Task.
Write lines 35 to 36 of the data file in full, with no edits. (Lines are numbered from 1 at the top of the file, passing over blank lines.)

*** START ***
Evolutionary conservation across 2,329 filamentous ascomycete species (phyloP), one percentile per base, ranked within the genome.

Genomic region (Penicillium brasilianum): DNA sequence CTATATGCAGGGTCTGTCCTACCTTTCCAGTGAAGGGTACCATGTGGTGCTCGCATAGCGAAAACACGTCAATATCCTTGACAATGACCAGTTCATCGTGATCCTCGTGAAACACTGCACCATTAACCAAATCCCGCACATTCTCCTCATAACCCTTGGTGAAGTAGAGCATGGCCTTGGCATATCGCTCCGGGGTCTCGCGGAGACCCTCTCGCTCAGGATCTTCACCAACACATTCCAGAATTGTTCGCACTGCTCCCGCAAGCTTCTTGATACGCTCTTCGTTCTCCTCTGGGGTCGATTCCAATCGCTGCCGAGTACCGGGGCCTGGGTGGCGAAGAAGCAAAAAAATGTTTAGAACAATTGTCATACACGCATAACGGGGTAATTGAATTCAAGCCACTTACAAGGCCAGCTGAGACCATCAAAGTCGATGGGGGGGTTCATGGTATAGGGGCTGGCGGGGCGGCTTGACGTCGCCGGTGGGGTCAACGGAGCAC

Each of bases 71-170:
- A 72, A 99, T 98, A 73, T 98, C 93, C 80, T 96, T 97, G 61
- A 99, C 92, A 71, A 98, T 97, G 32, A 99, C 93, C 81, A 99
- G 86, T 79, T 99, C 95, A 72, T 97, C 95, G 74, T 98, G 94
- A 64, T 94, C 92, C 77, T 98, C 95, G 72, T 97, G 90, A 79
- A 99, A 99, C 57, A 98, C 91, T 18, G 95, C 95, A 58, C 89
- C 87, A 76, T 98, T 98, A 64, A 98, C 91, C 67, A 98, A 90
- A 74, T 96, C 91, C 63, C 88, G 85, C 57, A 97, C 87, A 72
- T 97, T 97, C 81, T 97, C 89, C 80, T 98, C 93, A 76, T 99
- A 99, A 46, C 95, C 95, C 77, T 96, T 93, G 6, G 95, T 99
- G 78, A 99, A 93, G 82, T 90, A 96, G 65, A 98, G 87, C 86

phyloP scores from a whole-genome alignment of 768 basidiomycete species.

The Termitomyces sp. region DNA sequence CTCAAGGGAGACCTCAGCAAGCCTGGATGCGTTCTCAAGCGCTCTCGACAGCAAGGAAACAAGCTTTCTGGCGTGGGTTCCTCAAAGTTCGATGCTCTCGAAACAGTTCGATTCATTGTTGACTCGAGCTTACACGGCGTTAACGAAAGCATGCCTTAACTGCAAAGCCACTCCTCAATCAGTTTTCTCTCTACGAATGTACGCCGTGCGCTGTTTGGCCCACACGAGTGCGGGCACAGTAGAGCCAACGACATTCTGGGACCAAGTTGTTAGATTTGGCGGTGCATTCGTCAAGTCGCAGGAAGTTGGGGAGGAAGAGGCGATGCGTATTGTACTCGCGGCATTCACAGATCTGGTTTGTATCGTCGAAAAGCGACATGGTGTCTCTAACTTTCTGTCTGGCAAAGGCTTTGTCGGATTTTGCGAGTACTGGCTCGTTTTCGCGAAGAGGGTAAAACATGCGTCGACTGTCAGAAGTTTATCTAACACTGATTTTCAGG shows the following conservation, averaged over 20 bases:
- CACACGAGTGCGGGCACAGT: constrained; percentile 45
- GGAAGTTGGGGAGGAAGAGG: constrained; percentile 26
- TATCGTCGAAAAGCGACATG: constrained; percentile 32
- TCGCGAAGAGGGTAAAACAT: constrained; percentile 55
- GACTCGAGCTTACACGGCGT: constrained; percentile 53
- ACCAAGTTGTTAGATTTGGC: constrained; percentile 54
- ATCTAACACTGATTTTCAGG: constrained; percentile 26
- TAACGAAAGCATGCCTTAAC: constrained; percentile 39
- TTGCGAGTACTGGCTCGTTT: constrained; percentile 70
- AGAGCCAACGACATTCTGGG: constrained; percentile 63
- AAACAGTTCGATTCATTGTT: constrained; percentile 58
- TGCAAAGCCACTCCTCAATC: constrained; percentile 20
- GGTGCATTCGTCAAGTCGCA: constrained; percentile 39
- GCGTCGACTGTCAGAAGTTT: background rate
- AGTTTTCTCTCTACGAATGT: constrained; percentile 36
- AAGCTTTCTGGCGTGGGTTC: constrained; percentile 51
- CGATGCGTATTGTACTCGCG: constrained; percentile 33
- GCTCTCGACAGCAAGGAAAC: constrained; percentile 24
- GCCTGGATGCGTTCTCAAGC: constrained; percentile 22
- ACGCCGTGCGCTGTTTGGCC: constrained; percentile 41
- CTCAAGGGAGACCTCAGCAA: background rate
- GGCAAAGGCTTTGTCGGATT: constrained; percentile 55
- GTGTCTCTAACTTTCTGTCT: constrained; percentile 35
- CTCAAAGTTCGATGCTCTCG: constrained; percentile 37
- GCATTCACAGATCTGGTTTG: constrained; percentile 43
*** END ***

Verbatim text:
- ACGCCGTGCGCTGTTTGGCC: constrained; percentile 41
- CTCAAGGGAGACCTCAGCAA: background rate